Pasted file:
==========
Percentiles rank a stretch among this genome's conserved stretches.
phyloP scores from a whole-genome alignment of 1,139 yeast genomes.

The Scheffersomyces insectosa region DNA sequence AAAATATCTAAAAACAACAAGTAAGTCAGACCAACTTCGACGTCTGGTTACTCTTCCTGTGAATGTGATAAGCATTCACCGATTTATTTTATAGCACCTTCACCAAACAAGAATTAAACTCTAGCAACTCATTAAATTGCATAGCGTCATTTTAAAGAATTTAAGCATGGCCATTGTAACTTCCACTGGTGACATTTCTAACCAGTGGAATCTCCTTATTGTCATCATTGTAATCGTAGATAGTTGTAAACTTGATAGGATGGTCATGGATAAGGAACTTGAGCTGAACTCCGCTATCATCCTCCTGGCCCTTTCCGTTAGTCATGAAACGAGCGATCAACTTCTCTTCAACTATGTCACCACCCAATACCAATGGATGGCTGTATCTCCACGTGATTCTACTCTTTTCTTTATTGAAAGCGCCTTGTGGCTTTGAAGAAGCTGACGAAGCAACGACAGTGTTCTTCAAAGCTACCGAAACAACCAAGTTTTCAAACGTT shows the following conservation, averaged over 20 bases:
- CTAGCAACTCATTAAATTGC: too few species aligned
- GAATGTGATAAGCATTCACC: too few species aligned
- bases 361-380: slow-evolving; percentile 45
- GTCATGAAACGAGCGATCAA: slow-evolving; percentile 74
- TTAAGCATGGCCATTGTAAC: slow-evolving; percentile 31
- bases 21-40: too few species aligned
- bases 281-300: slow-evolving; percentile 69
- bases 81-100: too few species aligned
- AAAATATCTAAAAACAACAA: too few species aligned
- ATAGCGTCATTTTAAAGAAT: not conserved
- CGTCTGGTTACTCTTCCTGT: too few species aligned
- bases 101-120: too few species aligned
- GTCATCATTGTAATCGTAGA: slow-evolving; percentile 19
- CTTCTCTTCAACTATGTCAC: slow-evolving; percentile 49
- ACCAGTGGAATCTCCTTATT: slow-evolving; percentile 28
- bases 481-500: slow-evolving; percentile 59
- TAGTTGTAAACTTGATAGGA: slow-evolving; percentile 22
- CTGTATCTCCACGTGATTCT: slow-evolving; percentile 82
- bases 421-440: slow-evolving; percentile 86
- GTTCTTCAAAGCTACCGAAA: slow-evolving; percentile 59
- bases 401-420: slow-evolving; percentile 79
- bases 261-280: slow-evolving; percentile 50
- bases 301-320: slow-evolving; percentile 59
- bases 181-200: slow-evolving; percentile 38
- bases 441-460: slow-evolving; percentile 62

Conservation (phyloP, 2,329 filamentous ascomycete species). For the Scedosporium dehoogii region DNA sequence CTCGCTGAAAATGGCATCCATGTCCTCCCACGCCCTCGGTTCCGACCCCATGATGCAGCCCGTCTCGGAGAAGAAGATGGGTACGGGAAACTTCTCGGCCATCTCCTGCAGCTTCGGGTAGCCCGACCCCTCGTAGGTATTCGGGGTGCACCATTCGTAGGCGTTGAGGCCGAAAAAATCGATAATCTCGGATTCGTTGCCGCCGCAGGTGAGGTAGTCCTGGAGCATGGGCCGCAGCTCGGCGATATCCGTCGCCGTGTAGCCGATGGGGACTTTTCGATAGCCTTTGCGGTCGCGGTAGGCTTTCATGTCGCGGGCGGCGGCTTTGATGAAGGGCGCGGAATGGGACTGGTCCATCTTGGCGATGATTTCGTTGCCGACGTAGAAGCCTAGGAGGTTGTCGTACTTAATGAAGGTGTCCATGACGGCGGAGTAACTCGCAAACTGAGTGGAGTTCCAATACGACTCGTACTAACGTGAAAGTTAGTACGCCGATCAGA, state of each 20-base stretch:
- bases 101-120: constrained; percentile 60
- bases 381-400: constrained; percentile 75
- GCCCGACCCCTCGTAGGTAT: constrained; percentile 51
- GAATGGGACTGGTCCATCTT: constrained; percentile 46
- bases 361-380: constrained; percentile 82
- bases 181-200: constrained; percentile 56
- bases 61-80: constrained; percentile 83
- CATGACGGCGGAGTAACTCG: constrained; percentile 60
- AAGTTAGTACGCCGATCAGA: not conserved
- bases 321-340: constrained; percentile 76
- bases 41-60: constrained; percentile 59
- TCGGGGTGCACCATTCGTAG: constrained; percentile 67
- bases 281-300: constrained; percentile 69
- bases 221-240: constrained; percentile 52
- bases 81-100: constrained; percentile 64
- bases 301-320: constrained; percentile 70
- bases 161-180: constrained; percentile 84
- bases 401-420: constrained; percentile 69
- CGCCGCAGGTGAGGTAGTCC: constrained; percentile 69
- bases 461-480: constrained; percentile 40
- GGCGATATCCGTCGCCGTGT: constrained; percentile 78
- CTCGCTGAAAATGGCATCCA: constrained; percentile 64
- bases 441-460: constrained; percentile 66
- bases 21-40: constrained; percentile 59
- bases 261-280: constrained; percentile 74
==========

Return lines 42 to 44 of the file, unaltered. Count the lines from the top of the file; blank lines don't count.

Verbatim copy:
- bases 281-300: constrained; percentile 69
- bases 221-240: constrained; percentile 52
- bases 81-100: constrained; percentile 64